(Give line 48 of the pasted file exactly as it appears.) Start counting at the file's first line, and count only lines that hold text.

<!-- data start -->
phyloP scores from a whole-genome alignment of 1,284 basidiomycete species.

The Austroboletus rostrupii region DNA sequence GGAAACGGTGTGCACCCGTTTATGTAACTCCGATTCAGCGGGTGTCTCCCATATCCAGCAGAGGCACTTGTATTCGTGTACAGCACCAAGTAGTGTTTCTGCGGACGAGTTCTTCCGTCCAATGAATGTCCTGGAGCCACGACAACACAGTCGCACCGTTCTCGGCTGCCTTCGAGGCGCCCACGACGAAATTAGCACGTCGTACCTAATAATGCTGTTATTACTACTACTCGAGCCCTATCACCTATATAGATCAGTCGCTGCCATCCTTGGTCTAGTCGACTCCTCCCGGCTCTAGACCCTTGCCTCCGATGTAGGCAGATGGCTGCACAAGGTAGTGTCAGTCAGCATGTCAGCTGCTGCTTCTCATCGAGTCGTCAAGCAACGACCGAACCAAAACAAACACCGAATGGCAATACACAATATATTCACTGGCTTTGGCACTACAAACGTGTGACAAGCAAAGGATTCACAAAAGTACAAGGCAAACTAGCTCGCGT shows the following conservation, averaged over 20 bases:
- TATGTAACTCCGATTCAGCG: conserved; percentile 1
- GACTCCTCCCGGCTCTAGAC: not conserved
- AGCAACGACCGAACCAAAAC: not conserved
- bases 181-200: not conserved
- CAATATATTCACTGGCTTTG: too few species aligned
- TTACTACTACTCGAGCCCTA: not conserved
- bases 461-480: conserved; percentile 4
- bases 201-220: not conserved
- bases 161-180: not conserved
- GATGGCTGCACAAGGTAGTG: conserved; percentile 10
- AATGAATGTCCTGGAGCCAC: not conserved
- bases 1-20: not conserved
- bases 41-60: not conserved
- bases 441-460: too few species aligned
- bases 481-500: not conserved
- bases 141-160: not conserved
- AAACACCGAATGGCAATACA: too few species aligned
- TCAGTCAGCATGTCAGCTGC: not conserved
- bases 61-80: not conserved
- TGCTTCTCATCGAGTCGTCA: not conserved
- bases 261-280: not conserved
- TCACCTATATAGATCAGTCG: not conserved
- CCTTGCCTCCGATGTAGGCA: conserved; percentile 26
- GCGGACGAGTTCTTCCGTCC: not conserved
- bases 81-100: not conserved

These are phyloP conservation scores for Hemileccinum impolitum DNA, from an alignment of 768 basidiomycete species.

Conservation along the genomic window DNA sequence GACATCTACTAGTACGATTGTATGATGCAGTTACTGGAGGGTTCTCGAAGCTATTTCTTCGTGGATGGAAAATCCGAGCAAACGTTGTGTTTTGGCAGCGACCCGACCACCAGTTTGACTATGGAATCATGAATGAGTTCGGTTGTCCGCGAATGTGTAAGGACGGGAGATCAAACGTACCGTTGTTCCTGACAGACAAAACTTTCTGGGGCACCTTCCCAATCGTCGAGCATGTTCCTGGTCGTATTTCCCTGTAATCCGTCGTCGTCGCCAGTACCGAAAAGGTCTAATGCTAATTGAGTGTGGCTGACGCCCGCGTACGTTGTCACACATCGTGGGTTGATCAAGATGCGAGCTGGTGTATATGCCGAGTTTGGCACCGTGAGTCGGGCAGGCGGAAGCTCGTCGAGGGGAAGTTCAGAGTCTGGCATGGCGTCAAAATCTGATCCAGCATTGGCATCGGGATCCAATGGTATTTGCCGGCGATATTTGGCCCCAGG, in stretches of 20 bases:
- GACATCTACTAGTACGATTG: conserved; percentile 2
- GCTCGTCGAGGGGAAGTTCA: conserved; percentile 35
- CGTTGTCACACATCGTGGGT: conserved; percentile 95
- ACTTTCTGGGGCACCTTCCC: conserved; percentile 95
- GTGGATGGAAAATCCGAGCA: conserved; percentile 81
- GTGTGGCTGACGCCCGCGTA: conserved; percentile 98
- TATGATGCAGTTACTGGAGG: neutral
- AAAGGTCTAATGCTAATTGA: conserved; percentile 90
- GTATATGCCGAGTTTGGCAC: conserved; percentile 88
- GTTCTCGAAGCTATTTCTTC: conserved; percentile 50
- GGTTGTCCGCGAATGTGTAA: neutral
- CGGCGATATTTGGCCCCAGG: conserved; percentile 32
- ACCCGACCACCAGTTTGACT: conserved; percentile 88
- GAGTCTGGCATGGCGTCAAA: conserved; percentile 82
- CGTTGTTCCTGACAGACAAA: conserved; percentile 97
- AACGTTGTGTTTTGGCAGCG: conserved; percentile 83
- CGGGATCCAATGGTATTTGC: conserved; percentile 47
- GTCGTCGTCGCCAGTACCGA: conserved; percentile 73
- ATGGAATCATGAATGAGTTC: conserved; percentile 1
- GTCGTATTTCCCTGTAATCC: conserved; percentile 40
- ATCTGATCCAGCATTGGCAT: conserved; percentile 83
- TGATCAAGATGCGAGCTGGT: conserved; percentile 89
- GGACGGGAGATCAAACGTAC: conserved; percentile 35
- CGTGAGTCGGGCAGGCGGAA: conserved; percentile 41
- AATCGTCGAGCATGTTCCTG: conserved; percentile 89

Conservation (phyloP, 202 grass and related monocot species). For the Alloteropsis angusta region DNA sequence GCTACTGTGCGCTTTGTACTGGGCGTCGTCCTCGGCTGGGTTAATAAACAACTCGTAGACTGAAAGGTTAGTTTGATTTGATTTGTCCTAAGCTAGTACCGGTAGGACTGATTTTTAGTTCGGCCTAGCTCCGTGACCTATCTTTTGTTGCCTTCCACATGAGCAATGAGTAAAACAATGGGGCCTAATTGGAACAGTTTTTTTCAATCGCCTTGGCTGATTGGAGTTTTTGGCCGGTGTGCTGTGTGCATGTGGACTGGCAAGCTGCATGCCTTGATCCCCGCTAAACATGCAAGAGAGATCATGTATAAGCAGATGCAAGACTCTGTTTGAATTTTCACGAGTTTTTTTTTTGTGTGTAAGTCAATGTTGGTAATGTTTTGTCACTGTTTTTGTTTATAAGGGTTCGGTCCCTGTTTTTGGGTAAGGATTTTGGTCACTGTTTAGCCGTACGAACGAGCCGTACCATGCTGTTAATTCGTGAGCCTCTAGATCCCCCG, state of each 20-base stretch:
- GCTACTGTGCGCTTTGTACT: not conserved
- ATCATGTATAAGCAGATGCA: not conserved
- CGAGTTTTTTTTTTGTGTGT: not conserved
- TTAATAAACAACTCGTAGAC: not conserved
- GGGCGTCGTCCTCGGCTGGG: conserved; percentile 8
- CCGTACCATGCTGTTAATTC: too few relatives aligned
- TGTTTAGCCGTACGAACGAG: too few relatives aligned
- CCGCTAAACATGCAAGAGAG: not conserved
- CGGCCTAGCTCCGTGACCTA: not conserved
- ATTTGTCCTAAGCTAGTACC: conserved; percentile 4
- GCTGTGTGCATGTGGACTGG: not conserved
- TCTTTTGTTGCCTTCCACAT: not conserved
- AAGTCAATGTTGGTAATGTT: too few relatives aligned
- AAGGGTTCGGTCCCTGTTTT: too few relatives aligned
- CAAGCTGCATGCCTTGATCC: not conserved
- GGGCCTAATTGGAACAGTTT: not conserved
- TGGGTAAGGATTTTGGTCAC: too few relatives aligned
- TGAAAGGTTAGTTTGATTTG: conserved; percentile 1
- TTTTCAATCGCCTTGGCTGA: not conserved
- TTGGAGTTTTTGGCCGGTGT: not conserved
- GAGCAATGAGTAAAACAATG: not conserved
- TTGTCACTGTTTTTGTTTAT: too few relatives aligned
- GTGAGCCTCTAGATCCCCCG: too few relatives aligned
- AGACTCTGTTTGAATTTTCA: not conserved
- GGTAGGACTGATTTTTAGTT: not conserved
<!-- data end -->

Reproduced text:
- ATGGAATCATGAATGAGTTC: conserved; percentile 1